Campus Reform | UC Riverside team studies ways to put mRNA vaccines in salads

UC Riverside team studies ways to put mRNA vaccines in salads

A team at the University of California-Riverside is working on a method to deliver mRNA vaccines through vegetables.

The CDC states on its website that such technology may minimize the 'number of shots needed for protection against common vaccine-preventable diseases.'

A team at the University of California, Riverside is devising a method to deliver mRNA vaccines through salads.

Both the Pfizer-BioNTech and Moderna COVID-19 vaccines are examples of mRNA vaccines. 

The National Science Foundation gave botany professor Juan Pablo Giraldo and his team a $500,000 grant to study “whether they can turn edible plants like lettuce into mRNA vaccine factories,” UC Riverside News reports

Researchers at the University of California-San Diego and Carnegie Mellon University are joining in the initiative.

The goals of the project are threefold: “showing that DNA containing the mRNA vaccines can be successfully delivered into the part of plant cells where it will replicate, demonstrating the plants can produce enough mRNA to rival a traditional shot, and finally, determining the right dosage," the UC article states.

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“Ideally, a single plant would produce enough mRNA to vaccinate a single person,” Giraldo told the outlet. “We are testing this approach with spinach and lettuce and have long-term goals of people growing it in their own gardens. Farmers could also eventually grow entire fields of it.”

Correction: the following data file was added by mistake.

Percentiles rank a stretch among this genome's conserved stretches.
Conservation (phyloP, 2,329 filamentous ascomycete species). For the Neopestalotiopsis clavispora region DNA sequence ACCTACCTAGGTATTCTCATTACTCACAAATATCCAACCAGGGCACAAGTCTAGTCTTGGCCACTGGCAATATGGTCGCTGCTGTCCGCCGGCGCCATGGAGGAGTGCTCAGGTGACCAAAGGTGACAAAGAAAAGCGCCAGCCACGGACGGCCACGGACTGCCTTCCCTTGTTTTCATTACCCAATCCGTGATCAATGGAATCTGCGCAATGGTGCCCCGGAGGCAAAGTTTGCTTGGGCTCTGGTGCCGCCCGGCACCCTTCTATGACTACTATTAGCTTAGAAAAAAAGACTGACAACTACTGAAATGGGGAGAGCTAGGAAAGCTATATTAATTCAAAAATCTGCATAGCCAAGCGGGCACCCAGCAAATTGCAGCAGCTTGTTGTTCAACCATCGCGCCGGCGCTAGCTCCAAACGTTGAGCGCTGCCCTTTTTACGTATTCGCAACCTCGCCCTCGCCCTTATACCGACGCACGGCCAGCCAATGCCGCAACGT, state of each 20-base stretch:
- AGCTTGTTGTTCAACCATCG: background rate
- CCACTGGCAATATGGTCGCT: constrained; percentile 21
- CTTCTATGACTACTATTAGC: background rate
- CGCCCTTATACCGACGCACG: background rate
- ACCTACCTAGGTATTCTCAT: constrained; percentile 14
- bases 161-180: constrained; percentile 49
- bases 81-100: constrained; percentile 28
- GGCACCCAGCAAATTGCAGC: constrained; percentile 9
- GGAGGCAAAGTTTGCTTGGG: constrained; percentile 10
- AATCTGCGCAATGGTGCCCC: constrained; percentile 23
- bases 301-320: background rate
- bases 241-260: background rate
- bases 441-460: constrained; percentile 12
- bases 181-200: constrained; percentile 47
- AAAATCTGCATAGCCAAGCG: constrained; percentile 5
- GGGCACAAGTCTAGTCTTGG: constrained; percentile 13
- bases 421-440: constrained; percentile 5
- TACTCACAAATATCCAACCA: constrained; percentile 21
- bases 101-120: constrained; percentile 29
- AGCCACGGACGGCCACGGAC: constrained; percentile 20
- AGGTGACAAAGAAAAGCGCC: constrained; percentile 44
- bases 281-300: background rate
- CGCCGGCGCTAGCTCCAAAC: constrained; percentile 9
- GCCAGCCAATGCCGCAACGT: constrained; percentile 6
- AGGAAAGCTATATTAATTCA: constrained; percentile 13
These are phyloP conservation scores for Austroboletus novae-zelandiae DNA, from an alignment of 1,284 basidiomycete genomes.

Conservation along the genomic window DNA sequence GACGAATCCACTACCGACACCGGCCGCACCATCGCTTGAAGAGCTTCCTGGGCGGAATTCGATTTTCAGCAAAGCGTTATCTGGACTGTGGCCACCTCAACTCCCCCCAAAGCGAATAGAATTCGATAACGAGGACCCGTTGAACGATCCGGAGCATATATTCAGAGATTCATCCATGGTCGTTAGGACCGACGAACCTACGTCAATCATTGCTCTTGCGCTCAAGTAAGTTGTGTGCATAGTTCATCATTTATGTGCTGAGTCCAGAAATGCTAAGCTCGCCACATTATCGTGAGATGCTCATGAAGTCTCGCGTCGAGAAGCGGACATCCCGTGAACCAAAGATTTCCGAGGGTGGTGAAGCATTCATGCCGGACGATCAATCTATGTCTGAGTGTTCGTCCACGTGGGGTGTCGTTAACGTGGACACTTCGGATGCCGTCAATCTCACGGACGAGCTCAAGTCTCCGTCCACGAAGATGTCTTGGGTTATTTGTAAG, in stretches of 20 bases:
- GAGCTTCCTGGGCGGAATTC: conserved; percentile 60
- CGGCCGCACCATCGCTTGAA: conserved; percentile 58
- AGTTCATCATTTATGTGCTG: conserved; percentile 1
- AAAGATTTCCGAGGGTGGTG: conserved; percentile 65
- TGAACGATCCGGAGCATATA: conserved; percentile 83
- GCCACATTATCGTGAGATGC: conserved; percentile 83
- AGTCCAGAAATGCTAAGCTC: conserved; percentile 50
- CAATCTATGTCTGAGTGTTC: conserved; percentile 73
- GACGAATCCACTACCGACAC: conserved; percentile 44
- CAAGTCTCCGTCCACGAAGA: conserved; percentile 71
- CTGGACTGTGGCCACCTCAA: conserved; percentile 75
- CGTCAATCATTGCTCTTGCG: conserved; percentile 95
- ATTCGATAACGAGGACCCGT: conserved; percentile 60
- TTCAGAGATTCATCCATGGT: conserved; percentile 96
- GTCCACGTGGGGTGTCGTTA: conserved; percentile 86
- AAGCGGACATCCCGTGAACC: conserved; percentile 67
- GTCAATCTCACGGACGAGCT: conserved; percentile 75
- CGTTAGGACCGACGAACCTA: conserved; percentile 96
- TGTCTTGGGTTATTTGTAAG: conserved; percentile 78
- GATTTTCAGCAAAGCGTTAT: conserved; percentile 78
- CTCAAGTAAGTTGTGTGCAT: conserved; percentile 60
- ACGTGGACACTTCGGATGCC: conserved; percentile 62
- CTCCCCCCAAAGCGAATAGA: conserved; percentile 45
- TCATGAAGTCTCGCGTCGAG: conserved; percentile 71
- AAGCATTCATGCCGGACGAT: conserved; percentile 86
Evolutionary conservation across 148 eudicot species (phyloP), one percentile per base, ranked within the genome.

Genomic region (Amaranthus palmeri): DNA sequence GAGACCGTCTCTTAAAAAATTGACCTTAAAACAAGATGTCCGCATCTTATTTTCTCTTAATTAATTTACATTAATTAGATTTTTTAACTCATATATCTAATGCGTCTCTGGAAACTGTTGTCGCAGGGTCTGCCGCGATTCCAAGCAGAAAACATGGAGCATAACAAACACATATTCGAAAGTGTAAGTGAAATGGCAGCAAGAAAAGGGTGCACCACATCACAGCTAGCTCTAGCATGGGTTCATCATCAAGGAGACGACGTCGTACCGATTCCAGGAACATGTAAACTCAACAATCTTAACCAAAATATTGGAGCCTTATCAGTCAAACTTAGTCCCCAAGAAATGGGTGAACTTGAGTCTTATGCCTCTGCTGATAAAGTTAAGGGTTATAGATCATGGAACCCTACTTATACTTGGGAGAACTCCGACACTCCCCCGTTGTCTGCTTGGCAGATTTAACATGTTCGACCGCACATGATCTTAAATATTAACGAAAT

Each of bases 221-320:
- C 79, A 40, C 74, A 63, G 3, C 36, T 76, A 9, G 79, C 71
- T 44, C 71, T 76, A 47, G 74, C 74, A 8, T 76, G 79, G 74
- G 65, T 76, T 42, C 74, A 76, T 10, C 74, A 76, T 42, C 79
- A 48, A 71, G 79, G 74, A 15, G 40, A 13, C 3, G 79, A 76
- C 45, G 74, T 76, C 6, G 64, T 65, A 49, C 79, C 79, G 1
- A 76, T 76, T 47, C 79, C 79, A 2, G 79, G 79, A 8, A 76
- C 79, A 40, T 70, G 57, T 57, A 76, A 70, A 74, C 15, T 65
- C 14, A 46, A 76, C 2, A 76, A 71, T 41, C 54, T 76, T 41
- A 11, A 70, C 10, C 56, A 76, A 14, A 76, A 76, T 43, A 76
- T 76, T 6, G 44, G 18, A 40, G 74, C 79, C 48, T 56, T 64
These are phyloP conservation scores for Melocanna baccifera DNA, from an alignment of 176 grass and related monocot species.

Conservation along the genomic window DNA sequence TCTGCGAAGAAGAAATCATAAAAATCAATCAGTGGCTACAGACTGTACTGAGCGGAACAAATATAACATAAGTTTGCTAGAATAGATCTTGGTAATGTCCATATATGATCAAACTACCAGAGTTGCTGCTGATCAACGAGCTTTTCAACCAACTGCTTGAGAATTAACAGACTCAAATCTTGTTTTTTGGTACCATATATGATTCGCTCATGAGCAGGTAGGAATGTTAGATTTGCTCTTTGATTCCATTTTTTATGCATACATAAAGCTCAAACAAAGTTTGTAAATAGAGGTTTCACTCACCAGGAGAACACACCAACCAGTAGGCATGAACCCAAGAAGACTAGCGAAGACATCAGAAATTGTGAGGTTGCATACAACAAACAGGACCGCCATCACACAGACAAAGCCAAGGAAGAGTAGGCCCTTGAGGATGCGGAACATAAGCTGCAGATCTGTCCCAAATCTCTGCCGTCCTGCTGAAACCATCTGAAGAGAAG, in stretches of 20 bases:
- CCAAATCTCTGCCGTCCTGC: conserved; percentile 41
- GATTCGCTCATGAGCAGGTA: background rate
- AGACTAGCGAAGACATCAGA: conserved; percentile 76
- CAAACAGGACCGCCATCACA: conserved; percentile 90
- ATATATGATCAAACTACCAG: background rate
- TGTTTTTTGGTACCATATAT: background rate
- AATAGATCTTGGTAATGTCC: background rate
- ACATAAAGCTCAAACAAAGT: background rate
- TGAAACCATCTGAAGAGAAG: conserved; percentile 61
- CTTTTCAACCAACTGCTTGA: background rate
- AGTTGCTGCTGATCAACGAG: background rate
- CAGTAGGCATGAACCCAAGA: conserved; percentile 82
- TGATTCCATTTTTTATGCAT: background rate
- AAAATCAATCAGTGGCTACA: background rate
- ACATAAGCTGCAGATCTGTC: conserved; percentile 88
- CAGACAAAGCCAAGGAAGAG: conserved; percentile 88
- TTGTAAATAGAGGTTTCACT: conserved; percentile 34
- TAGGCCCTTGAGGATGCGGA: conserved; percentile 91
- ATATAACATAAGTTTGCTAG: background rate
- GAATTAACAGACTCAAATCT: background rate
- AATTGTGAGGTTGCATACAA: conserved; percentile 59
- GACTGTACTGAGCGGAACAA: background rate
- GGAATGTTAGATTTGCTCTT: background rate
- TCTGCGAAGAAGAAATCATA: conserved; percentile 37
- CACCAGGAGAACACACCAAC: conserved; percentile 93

Giraldo added that chloroplasts — “tiny, solar-powered factories that produce sugar and other molecules which allow the plant to grow” — may serve as an “untapped source for making desirable molecules.” Nanotechnologies developed by UC San Diego professor Nicole Steinmetz may succeed in delivering genetic material to the chloroplasts.

"Our idea is to repurpose naturally occurring nanoparticles, namely plant viruses, for gene delivery to plants," Steinmetz explained. "Some engineering goes into this to make the nanoparticles go to the chloroplasts and also to render them non-infectious toward the plants."

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Pfizer and Moderna’s COVID-19 vaccines are based upon the delivery of messenger RNA — abbreviated as “mRNA” — to cells. As the Centers for Disease Control and Prevention explains, cells then take the genetic material and manufacture spike proteins similar to those found on the surface of the virus that causes COVID-19.

“Future mRNA vaccine technology may allow for one vaccine to provide protection for multiple diseases, thus decreasing the number of shots needed for protection against common vaccine-preventable diseases,” the CDC states. 

Campus Reform reached out to Giraldo for comment; this article will be updated accordingly.

Follow the author of this article on Twitter: @BenZeisloft